Based on the dominant physical features, the district falls into three natural divisions- the lowland, bordering the sea, the mid land consisting of the undulating country and the forest, clad high land on the extreme east. There are mainly four types of soils namely, sandy, sand loam, laterite soil and hill or forest soil. The sandy soil and the sandy loam soil exist as a continuous narrow belt all along the Western coast, about 20 Kms in width.
In a nutshell, the land of the district comprises steep slope hill lands, upland plateau, deep gorges with steep side slope and very narrow valleys, border valleys bounded by subdued hills, coastal plain and marine plain, and nearly level lowland plains along the coastal plain.
The diversity of the physical features results in a corresponding diversity of climate. The climate of the district is classified as warm, humid and tropical. The average maximum temperature is 31.2 degree Celsius and minimum is 23.6 degree Celsius. Though the mean maximum temperature is only around 90 degree F, the heat is oppressive in the moisture laden atmosphere of the plains. Humidity is very high and rises to about 90 percent during the south-west monsoon. The annual variation of temperature is small, the diurnal range is only about 10 degree F. The dry weather is from December to February. March to May is the hot season. The coolest months of the year are January-February. The average rainfall in the district is around 3581 mm. The south west monsoon starts towards the end of May or the beginning of June, heralded by thunder-storms and hold till September when the monsoon fades out. October-November brings the north-east monsoon. Of the total rainfall received, two-thirds of it is experienced in June, July and August.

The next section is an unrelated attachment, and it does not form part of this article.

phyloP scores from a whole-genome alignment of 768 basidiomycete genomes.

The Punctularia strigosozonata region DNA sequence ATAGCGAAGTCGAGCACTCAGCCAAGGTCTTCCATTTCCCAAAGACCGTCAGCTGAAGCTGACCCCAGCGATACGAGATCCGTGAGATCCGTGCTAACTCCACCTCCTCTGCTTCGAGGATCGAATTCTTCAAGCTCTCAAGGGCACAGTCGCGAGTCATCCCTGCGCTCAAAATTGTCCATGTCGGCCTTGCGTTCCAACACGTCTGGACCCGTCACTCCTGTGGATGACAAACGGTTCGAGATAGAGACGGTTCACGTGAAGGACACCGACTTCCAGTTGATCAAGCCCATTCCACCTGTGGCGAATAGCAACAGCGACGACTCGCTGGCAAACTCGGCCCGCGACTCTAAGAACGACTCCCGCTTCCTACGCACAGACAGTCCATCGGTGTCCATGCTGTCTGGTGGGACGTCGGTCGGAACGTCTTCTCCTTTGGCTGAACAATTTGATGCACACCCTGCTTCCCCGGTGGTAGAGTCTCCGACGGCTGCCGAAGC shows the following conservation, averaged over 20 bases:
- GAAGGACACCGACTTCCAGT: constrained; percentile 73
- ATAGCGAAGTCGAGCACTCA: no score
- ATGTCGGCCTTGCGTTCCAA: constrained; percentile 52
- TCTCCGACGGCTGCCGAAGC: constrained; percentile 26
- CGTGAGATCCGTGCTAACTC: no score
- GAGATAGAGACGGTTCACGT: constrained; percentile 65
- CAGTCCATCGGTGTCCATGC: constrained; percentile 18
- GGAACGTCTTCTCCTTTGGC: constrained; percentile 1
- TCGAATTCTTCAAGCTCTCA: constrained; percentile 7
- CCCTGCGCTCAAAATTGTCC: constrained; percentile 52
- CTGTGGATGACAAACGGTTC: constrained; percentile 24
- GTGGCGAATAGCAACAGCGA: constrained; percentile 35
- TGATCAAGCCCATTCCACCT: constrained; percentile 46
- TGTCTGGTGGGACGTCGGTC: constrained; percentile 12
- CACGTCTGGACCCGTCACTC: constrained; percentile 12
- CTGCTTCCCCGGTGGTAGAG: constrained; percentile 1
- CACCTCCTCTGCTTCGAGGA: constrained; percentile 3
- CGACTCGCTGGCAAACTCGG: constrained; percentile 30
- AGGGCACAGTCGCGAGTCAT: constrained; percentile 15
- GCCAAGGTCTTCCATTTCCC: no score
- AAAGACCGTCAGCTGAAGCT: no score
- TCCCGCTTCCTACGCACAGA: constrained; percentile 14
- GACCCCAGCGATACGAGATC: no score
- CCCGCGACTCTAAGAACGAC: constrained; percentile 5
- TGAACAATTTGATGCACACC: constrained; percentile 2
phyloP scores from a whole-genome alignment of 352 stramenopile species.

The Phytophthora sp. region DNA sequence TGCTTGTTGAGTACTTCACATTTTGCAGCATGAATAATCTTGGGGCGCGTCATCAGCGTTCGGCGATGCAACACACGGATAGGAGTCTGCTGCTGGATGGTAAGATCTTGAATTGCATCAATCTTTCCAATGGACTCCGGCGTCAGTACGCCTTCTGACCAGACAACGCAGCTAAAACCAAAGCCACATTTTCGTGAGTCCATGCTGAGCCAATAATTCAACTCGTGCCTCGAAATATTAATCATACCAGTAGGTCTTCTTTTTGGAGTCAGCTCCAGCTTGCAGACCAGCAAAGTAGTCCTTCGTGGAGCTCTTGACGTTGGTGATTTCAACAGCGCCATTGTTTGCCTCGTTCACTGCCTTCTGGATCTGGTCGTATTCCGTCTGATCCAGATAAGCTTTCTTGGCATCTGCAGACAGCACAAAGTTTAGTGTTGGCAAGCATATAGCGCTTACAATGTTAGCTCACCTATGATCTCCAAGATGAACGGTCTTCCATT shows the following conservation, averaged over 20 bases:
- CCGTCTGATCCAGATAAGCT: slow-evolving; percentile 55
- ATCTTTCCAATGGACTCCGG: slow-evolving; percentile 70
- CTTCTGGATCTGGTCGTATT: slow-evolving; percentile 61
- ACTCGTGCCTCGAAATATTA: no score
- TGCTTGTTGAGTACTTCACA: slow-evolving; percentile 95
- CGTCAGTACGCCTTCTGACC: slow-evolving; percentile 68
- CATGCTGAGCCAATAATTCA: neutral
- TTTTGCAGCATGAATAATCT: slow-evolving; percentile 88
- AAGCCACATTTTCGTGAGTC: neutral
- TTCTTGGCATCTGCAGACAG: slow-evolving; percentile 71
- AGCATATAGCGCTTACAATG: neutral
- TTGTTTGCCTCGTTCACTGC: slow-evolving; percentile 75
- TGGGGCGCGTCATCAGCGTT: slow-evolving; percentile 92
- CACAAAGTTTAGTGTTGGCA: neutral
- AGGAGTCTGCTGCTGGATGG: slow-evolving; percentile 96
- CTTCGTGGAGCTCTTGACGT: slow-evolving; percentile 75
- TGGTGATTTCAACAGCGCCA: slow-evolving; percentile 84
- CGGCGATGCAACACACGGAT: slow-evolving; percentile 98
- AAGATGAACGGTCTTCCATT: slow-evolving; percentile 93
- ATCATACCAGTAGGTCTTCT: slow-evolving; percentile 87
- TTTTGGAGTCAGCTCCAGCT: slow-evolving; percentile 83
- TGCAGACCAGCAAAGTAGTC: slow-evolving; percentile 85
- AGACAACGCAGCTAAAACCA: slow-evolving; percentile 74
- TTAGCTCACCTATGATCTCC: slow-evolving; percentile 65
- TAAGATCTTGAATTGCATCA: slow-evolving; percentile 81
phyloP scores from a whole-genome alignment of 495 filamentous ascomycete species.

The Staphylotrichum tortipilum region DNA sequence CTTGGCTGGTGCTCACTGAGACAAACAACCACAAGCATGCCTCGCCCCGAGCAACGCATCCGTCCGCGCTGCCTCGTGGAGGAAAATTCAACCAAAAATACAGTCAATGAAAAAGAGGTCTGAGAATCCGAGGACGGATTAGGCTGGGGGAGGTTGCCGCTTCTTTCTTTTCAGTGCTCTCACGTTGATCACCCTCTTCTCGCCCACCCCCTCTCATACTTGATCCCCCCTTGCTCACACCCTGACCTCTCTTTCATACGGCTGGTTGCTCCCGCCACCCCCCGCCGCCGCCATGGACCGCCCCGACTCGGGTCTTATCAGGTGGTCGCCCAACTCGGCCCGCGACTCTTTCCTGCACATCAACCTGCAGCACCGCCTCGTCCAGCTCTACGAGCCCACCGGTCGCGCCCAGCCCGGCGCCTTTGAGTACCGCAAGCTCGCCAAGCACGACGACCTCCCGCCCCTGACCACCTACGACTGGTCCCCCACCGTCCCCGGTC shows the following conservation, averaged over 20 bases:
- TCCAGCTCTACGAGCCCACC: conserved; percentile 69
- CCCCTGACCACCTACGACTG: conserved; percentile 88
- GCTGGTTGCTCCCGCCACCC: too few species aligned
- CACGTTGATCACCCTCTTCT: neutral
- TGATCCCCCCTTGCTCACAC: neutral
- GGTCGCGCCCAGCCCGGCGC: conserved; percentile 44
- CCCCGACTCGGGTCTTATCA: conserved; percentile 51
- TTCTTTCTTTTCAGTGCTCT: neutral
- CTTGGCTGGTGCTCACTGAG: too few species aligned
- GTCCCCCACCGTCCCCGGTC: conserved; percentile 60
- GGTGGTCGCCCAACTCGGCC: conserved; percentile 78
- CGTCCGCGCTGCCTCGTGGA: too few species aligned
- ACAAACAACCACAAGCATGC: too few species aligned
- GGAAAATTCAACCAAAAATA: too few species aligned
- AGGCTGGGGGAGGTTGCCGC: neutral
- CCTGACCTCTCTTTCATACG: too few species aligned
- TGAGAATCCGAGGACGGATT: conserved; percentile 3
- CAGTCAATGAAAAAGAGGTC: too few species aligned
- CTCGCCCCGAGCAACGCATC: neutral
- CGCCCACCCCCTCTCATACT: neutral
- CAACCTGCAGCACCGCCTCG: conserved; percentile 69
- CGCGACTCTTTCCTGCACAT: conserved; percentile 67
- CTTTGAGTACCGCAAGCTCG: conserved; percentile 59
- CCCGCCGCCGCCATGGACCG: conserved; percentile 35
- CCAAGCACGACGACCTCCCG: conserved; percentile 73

There are a total of 12 rivers in this flowing through the district. The longest is Chandragiri (105 kms) originating from Pattimala in Coorg and embracing the sea at Thalangara, near Kasaragod. The second longest river is Kariankod (64 kms), across which a dam is being built at Kakkadavu. The others are Shiriya (61 kms), Uppala (50 kms), Mogral (34 kms), Chithari (25 kms), Nileshwar (47 kms), Kavvayi (23 kms), Manjeswar (16 kms), Kumbala (11 kms), Bekal (11 kms) and Kalanad (8 kms) are the other rivers. These rivers provide ample irrigation facilities.
As regards the vegetation of the district, Reserve forests and mangrove forests are to be found in the district. Adoor, Eleri, Karudukka, Maloth, Parappa, Panathady and Muliyar are some of the reserve forests in the district. These forest areas have different types of medicinal plants and shrubs. Once the river-sea joining lands were abundant with the mangrove forests but now they have been limited and are to be seen only in Chittari, Manjeshwar, Mogral, Uppala, Shiriya rivers.
|More Articles in Kasaragod District (6)|